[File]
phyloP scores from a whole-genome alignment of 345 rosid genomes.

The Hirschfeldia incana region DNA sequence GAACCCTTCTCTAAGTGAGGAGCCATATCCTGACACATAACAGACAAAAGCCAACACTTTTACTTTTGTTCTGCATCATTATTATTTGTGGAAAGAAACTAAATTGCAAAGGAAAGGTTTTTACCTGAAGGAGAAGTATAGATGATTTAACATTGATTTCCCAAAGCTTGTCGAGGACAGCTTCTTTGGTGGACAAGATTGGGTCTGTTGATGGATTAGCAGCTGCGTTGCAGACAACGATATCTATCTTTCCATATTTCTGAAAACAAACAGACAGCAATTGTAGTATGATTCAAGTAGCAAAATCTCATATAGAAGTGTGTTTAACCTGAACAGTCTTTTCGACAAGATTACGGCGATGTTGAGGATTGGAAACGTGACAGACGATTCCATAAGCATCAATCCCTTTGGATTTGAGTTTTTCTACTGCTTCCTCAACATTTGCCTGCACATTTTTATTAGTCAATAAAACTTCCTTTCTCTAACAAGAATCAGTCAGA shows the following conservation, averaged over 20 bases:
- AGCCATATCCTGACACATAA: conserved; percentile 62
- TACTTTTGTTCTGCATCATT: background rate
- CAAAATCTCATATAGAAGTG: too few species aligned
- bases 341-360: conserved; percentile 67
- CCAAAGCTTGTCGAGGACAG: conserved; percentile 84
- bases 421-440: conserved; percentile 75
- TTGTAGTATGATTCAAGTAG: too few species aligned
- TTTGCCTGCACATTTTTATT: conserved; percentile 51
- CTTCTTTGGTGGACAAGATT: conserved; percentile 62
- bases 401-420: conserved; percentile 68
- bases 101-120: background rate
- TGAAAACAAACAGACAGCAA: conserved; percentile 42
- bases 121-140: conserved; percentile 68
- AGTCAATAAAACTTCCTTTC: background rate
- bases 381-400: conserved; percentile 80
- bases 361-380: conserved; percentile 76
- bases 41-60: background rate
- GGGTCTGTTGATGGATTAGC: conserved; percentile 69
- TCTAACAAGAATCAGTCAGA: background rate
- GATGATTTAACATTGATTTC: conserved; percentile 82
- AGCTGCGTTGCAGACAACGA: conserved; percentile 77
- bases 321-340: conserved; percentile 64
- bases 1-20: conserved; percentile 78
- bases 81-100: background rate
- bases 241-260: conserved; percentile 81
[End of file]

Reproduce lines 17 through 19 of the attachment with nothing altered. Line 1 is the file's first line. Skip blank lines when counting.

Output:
- bases 381-400: conserved; percentile 80
- bases 361-380: conserved; percentile 76
- bases 41-60: background rate